Letters 10-12-2015

Replacing Pipeline Is Safe Bet On Sept. 25, Al Monaco, president and CEO of Enbridge, addressed members of the Northern Michigan Chamber Alliance. His message was, “I want to be clear. We wouldn’t be operating this line if we didn’t think it was safe.”

We pretty much have to take him for his word...

Know The Root Of Activism Author and rabbi Harold Kushner has said, “People become activists to overcome their childhood fear of insignificance.” The need to feel important drives them. They endeavor good works not to help the poor or sick or unfortunate but to fill the void in their own empty souls. Their various “causes” are simply a means to an end as they work to assuage their own broken hearts...

Climate’s Cost One of the arguments used to delay action on climate change is that it would be too expensive. Such proponents think leaving environmental problems alone would save us money. This viewpoint ignores the cost of extreme weather events that are related to global warming...

A Special Edition Cuckoo Clock The Republican National Committee should issue a special edition cuckoo clock commemorating the great (and lesser) debates and campaign 2016...

Problems On The Left Contrary to letters in the Oct 5th edition, Julie Racine’s letter is nothing but drivel, a mindless regurgitation of left-wing stuff, nonsense, and talking points. They are a litany of all that is wrong with the left: Never address an issue honestly, avoid all facts, blame instead of solving; and when all else fails, do it all over again...

Thanks, Jack It is so very difficult for the average American to understand the complex issues our country faces in far off places around the globe. (Columnist) Jack Segal’s career and his special ability to explain these issues in plain English in many forums make him a precious asset to all of us in northern Michigan...

Home · Articles · News · Features · Grinding the rails
. . . .

Grinding the rails

Erin Crowell - April 5th, 2010
Grinding the Rails at North Coast Freeride
By Erin Crowell
Several months ago, Levi Kyser took his mountain bike to Ray’s
Mountain Bike Park, an indoor skate and bike park in Cincinnati, Ohio.
It was an inspirational trip for the Traverse City native, who has
traveled to places such as New Jersey, West Virginia and New York as a
semi-professional downhill mountain biker.
“I came home and wanted somewhere indoors to ride, so I built some
small ramps in my basement and it snowballed into this place,” says
The place is North Coast Freeride, an indoor bike and skate park in
Traverse City. Kyser, along with brother Jesse, opened the venue in
“We see all the kids down at the public park and the way things go.
There’s no supervision,” said Jesse. “Some parents don’t want to drop
off their kids. We figured there was a market for it.”
The brothers say supervision and safety is the number one reason why
they believe the indoor park is a valuable asset to the “riding”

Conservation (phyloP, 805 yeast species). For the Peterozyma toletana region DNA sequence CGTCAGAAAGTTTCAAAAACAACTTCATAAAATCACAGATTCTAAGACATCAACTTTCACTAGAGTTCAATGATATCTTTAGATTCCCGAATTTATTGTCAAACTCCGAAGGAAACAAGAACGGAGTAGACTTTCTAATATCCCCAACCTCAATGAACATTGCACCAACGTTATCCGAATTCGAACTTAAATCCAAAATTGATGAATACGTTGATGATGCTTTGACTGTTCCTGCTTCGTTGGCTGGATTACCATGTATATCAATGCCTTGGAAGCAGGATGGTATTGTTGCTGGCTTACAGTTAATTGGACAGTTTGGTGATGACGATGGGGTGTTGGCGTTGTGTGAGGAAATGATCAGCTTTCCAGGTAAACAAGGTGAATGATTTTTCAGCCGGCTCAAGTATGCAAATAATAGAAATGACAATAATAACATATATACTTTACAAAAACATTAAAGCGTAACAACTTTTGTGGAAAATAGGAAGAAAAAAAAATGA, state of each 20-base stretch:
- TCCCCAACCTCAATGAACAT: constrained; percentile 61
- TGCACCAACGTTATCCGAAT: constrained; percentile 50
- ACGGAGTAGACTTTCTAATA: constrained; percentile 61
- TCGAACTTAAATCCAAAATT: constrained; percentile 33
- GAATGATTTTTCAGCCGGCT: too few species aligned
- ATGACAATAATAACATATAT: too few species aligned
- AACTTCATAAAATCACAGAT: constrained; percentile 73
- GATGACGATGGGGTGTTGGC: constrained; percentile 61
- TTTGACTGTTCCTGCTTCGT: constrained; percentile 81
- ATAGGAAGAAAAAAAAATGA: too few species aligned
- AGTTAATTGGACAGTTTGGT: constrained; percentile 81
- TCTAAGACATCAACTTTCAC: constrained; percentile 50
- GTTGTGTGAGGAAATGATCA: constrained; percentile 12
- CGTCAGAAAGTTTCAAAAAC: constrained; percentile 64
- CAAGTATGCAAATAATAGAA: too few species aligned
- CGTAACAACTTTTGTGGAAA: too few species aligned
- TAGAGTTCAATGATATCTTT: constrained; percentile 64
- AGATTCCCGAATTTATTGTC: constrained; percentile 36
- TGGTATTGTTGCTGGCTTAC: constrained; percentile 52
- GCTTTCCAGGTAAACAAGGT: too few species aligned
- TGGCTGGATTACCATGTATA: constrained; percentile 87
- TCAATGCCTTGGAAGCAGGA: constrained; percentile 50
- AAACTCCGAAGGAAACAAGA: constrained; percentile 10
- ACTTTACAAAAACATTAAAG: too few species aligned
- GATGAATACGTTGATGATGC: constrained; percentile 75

That, and weather.
“We get a lot of rain and snowy weather,” said Levi.

North Coast consists of a 7500 square foot riding area, complete with
rails, box jumps, wall rides, half pipes, street section and foam pit.
The foam pit – which measures 16’ by 16’ and is five feet deep –
allows riders to practice tricks, allowing them to concentrate on
moves and not, so much, the landing.
“You practice your tricks in the foam and then go to the box jump,”
said Jesse. “We didn’t spend hardly any money on the pit. It’s all
recycled material from upholstery shops and manufacturing places. We
only paid about $100 for the wood.
North Coast’s capacity holds up to 20 spectators and up to 40 people
in the actual park. The facility also offers private birthday parties.
“We have a ping pong table and music streaming. It’s a good
atmosphere,” said Jesse. “We get a lot of teens, anywhere from 10 to
25 years old, and even younger kids.”
As far as skill level goes, the brothers say it ranges from
professional and sponsored riders to the just-starting-out.

“The skill level varies, but everyone is really positive,” said Jesse.
“Our place is a little more friendly for a beginner, being people pay
to be here. There’s always somebody watching over the park. Even the
older guys are a little more courteous to the younger guys,” said
Levi. “We really are pushing a family-friendly atmosphere. We want
everyone to feel welcome and comfortable.
When it comes to the stereotype of young skateboarders and bikers
being “bad” or “rude,” the brothers say you’ll only see good people at
their park.
“They take care of you when you fall down. When someone does a good
trick, people are yelling and cheering,” said Jesse. “You can see them
as a misfit crowd, but they take care of themselves and each other.”

North Coast Freeride is located at 887 Lynch Drive in Traverse City,
just south of Cherry Capital Airport. Hours are Monday through
Thursday, 2 p.m.-9 p.m.; Friday and Saturday, noon-10 p.m.; and
Sunday, noon-9 p.m. For rules, rates and information on booking a
party, call 231-929-4962 or check out their page on Facebook.

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